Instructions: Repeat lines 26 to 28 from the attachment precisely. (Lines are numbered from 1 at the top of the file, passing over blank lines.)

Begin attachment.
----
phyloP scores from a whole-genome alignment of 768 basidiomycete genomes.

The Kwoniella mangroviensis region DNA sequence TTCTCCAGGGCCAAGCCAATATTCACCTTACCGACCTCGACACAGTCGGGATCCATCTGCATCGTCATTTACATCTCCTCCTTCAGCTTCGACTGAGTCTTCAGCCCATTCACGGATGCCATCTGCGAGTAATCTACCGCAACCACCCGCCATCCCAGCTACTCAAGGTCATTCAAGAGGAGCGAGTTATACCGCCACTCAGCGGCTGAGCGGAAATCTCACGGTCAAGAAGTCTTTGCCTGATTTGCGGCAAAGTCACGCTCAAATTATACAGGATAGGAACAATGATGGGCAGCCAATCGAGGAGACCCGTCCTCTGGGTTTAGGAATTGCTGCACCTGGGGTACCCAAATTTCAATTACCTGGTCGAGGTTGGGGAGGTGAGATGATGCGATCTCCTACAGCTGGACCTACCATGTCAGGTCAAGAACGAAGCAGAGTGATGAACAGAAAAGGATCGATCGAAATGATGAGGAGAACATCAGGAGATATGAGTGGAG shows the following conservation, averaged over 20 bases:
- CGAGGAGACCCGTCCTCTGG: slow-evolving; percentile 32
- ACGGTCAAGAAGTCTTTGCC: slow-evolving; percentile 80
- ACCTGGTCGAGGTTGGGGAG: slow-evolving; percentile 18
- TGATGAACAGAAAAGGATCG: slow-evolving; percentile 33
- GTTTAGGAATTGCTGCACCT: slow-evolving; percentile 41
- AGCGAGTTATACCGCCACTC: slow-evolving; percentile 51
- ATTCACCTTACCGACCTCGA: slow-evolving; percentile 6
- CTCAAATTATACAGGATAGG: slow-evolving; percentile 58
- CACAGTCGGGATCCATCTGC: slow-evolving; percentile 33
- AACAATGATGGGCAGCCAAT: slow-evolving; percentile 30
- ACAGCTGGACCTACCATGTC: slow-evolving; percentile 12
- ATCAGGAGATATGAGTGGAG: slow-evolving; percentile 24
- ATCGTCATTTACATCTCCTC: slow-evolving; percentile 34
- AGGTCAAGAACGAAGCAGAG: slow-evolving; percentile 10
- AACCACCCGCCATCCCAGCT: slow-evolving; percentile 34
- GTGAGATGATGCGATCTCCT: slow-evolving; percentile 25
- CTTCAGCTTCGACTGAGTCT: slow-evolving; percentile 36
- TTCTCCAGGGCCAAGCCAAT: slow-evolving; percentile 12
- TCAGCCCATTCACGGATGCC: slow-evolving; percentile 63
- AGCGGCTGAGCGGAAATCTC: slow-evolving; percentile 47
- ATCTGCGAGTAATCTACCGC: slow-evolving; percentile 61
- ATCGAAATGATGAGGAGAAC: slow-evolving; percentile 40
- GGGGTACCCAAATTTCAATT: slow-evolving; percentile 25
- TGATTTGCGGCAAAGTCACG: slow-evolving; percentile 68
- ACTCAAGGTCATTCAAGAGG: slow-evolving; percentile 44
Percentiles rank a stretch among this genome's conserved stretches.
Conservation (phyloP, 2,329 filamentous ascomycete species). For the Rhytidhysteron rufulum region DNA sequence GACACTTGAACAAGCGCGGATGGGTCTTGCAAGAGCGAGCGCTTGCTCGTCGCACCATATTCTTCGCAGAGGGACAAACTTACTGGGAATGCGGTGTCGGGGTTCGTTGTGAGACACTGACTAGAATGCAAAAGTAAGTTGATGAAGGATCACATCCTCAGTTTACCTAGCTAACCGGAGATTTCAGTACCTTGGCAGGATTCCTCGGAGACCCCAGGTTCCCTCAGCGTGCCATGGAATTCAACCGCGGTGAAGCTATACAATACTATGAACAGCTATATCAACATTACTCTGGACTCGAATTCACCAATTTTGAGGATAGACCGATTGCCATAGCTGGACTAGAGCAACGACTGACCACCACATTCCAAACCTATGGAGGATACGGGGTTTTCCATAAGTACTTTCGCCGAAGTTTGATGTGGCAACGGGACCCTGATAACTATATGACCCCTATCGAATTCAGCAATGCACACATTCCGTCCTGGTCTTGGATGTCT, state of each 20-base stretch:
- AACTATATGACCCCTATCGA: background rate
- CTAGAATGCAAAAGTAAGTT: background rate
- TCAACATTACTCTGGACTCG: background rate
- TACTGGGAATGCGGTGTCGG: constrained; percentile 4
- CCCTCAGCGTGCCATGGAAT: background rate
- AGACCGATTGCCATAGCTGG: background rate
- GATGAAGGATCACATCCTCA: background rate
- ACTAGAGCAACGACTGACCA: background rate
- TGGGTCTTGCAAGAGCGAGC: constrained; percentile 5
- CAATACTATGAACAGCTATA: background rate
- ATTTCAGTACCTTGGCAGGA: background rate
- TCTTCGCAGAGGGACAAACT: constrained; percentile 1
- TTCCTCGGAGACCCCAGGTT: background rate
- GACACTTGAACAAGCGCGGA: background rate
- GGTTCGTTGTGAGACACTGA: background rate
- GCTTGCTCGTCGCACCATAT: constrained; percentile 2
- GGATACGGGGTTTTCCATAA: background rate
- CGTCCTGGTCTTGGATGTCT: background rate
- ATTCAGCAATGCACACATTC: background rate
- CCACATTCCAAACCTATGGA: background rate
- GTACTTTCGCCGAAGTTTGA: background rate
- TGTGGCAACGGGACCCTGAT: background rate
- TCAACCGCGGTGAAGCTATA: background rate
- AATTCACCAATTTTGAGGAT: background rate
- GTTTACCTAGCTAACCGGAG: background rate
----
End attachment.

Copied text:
- TGATTTGCGGCAAAGTCACG: slow-evolving; percentile 68
- ACTCAAGGTCATTCAAGAGG: slow-evolving; percentile 44
Percentiles rank a stretch among this genome's conserved stretches.